Addiction in 15 minutes:
By 1981, D R Mehta IAS, had outgrown Rajasthan. Greater responsibilities beckoned him to Delhi. His doting elder brother Surendra Raj [SR] Mehta however found DR unenthusiastic about the new job. SR found out it was the attachment to BMVSS. "What will become of the project? Could you help me out?" he asked. S R Mehta was a busy man in his own right. A metallurgical engineer who graduated from the University of Wales in Cardiff, he held a senior position in industry. He had little time to spare. But his admiration for and devotion to DR overcame him. "I can go over for 15 minutes every day," he offered. "No more."
"Oh, good!" exclaimed DR clapping his hands. "That'll do. I can go in peace." To keep up his commitment SR vowed to eat his lunch only after he had visited BMVSS at SMS Hospital garages. But he was puzzled as to how 15 minutes a day would help. He found out soon enough.
"Little did I realise what an addiction it was," he says with a chuckle. "25 years on, I can't think of a day without getting a fix at the centre."
The mission runs deep in Mehta family veins. There is yet another brother, Virendra Raj [VR] Mehta. He too is a civil servant who had a decade long spell with the Asian Development Bank at Manila, Philippines. While there, he set up a prosthesis centre along the BMVSS model, using its technology.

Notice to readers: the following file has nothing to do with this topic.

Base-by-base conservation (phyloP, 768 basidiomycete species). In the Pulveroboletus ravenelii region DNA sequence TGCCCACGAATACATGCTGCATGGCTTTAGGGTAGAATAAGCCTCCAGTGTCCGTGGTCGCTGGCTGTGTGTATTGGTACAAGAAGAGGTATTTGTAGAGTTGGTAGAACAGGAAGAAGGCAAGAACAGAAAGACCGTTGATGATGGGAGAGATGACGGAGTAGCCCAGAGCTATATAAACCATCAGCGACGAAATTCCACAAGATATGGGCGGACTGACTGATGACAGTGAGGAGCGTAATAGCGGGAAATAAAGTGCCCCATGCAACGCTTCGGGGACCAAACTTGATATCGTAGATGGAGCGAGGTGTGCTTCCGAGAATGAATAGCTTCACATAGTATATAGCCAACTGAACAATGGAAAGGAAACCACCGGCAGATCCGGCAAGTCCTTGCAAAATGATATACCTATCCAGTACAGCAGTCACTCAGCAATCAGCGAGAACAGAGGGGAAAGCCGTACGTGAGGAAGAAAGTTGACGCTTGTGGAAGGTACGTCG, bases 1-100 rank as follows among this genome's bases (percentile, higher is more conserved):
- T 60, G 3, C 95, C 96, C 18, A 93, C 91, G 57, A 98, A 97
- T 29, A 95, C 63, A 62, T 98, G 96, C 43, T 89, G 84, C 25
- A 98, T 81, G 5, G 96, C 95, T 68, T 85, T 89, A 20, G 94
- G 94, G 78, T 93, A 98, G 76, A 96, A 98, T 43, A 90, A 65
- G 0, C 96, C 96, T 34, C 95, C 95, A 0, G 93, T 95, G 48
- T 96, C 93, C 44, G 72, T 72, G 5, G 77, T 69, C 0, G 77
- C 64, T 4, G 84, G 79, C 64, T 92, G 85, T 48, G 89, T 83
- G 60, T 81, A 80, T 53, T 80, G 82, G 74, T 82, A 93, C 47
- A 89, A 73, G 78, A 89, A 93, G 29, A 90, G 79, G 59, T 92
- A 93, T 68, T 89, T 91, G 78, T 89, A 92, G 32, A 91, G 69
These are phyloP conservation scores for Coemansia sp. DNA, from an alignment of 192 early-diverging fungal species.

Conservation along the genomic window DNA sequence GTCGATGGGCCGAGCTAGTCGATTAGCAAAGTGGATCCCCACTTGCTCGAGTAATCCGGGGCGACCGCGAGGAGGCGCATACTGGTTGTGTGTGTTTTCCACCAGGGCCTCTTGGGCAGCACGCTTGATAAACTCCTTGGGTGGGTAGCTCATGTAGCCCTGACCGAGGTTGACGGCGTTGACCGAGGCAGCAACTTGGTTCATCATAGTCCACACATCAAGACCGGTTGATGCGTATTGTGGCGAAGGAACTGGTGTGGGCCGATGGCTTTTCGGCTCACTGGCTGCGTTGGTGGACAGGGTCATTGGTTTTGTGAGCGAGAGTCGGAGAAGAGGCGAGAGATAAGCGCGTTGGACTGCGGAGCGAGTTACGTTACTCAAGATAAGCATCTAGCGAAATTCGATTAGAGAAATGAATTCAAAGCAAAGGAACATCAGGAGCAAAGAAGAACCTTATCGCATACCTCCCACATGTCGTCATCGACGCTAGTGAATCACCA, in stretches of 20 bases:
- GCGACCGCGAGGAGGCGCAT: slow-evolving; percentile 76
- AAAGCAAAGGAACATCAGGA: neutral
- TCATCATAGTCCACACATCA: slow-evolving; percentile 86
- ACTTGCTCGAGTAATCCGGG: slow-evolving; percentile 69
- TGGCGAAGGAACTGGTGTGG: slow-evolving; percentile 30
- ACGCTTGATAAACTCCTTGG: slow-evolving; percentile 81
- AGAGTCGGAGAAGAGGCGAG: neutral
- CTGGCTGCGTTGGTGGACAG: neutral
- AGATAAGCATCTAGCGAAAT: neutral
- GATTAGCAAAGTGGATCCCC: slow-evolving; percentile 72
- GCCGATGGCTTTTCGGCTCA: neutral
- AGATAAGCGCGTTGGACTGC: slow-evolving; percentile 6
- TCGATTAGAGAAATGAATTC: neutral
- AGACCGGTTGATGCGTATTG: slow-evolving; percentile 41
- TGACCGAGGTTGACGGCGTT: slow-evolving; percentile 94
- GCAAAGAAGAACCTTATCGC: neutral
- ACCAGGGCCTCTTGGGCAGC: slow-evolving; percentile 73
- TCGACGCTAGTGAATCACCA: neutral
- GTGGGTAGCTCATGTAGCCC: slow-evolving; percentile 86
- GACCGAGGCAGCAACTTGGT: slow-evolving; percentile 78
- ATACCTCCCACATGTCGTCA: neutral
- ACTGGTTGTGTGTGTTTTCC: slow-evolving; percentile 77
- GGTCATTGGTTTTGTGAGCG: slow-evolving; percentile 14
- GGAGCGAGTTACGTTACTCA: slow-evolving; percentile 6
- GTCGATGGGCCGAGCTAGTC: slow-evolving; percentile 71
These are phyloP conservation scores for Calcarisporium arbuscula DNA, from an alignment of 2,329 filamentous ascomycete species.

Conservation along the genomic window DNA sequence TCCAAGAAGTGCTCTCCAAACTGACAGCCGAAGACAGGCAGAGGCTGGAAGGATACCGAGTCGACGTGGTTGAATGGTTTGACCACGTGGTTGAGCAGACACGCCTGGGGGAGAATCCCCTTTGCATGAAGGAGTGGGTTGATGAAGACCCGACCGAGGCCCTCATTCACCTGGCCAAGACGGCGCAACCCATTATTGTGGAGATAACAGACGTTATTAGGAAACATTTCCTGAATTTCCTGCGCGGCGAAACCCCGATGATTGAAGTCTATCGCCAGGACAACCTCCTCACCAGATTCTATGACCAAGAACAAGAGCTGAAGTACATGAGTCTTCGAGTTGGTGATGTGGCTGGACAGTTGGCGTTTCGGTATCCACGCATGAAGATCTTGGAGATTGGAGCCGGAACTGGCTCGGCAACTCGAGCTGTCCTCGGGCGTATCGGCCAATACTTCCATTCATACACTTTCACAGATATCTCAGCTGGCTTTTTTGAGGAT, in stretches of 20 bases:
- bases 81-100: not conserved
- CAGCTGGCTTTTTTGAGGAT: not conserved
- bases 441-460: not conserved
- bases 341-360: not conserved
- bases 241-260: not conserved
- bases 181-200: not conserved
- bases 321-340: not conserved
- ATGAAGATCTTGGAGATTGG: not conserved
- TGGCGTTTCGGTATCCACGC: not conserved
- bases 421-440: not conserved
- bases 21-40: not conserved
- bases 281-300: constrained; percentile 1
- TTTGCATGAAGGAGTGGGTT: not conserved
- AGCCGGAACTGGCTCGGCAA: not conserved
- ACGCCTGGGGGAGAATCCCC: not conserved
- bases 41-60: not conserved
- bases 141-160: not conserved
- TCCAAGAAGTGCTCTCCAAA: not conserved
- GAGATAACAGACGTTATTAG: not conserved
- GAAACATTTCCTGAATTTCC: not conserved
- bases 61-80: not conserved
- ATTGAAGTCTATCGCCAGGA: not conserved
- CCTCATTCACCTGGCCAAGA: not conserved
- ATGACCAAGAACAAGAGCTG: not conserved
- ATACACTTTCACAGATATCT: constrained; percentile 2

That kind of dedicated volunteerism has made BMVSS a highly admired, respected organisation all over the world. Its annual budget is about Rs.7.00 crores, more than half of which comes from India's Ministry of Social Justice.
Faith in assured, continued support drives D R Mehta-now retired from service- to build a large centre for BMVSS at Jaipur's Malaviya Nagar. It is almost ready. It will centralise all activities, including research. Chief amongst that is evaluation of polyurethane in place of rubber, for the foot. They are also collaborating with North Western University, USA to eliminate use of plaster of paris. This is in the end, a big litter quite apart from being a recurring expense. In the new technique, they will work with reusable materials.
Here's a moment: Building workers are scurrying about in the new centre. Masterji and D R Mehta are sitting, fussing over little Yash of Dehra Dun, down from the hills for a refit. He was run over by a van as he played in his lane. He is just over five and as he is constantly growing, will require frequent replacements. D R Mehta, then looks up and says quietly, looking into the distance: "There is always money available for well conceived, well executed, transparently accounted social work. It needs some effort yes, but the money always comes through."